Telling a Story

28 12 2009

“What we’ve got here is a failure to communicate” Luke in Cool Hand Luke (played by Paul Newman)

A friend of mine sent this video along to a number of friends in the Business Intelligence space, saying we need to be better story tellers (Thanks Katie McCray).  We do spend an enormous amount of time talking about data structures, common data dictionaries, ease of use, speed, consistency, etc.  What we typically fail to do is tell our clients how to create information, to tell the story in a convincing enough manner to create attention, and more importantly, enable action.

As analysts we typically spend more time talking about data discovery, and the calculations we used than starting off by making our point.  We try to create 50 charts to explain everything, and not the one chart that most simply illustrates our point.  This not only wastes time, but we lose our audience.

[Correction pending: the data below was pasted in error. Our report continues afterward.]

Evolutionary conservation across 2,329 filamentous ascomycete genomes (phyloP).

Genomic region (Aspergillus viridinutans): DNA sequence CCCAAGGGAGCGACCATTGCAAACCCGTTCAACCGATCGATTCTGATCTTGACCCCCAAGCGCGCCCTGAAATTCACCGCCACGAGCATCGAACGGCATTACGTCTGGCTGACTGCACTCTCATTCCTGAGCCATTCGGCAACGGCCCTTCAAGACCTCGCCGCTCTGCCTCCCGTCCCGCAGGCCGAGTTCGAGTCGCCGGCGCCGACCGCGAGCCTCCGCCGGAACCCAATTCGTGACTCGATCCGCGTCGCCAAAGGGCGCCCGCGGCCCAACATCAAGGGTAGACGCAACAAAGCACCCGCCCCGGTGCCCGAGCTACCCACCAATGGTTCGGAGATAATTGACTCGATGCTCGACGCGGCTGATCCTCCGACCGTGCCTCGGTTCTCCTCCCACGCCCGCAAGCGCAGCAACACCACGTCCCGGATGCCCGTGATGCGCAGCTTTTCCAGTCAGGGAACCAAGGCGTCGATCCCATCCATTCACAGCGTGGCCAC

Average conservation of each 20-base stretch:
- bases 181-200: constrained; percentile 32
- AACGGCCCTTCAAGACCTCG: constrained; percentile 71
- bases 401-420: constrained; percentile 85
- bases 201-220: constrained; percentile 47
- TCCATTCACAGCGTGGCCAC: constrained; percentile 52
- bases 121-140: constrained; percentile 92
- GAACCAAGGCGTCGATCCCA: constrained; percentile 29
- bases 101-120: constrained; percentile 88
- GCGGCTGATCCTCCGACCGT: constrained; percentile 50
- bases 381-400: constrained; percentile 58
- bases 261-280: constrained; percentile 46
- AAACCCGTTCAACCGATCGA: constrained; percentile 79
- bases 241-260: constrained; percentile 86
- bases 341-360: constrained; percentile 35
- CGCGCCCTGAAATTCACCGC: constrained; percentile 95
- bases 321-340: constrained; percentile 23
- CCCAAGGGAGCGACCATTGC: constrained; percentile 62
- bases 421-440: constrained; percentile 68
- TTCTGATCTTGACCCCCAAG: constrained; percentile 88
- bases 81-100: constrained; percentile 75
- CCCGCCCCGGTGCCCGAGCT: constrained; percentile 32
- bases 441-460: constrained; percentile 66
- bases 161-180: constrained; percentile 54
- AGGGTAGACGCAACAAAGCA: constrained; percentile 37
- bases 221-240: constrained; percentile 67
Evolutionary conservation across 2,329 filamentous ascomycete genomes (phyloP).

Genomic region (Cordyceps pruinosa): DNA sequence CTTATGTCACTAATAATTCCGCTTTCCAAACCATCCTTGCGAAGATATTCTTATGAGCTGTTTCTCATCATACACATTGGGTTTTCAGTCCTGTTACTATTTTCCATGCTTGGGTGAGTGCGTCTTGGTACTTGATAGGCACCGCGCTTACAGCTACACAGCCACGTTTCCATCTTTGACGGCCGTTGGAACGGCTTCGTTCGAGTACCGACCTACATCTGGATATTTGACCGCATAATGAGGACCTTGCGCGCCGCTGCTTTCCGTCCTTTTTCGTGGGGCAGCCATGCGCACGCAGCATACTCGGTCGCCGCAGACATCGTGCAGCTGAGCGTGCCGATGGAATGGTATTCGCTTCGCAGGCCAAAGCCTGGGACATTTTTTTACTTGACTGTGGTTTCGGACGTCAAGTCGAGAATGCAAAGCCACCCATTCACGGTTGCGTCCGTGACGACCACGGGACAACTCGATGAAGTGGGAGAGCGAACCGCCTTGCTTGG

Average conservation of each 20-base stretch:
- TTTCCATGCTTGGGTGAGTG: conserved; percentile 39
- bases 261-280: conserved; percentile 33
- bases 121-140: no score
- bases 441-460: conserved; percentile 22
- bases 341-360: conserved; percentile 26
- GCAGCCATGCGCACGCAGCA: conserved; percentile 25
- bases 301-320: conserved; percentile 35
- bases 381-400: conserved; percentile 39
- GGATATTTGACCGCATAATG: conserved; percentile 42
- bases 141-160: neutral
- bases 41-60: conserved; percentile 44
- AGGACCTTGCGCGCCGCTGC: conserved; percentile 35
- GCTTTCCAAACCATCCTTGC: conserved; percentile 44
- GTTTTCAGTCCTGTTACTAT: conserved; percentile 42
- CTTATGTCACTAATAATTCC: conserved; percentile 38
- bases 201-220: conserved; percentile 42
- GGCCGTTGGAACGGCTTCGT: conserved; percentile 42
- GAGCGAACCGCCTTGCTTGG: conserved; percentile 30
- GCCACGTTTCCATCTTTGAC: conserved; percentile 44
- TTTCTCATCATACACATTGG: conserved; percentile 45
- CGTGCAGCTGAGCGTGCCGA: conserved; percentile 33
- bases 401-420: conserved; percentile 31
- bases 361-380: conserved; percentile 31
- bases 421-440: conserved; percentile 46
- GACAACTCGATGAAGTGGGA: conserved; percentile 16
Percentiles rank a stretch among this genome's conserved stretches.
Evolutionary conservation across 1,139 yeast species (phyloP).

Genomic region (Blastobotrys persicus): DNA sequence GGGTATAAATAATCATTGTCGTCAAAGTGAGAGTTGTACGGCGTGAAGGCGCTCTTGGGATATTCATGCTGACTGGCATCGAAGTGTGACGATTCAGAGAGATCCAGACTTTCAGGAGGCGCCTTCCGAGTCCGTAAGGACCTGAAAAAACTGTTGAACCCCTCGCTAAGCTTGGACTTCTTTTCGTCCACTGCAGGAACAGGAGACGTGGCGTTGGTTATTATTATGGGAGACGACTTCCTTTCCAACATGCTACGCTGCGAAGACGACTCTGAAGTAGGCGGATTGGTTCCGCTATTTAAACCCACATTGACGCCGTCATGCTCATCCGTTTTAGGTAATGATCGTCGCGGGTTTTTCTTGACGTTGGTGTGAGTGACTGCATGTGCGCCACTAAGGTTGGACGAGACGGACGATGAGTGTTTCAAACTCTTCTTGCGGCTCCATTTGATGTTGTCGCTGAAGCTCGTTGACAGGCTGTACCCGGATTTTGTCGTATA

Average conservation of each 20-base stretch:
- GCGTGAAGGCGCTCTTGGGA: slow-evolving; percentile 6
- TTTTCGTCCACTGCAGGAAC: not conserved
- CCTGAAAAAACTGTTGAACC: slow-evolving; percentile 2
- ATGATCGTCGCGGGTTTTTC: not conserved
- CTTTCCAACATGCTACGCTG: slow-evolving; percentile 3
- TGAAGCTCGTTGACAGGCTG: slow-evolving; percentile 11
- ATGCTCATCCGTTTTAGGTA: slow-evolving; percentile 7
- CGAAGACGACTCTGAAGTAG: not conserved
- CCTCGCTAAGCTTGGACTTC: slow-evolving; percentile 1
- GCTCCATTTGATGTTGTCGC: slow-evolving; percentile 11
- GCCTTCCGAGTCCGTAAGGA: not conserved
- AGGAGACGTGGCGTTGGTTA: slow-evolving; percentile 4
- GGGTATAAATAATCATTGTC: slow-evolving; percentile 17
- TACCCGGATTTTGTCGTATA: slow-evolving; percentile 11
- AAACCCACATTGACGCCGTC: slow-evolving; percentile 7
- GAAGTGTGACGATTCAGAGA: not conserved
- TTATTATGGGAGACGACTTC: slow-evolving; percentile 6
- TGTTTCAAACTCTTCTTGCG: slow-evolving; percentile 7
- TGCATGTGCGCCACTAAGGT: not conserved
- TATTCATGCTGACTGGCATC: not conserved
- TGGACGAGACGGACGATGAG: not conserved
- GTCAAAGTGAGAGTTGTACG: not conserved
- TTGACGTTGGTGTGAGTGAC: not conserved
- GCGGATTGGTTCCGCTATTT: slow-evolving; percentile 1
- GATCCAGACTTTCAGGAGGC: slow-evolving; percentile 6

Watch the next couple of presentations you sit through and watch the number of slides that build up to the point trying to be made.  What happens is that with each slide our listeners pay less and less attention as they have lost the point trying to be made.  As learners, we need the point to be made first.  We need to see how it all comes together, then have it explained how to get there.  It provides the context for the point to be made.  People now understand what to listen for and why they are listening.

On a slightly different note, last week I wrote about the housing market and the Dangers of Leading Indicators.  I had to update the post due to a new story with a different viewpoint that ran in the Globe on the 23rd.  Amazing how story tellers can tell such dramatically different things.

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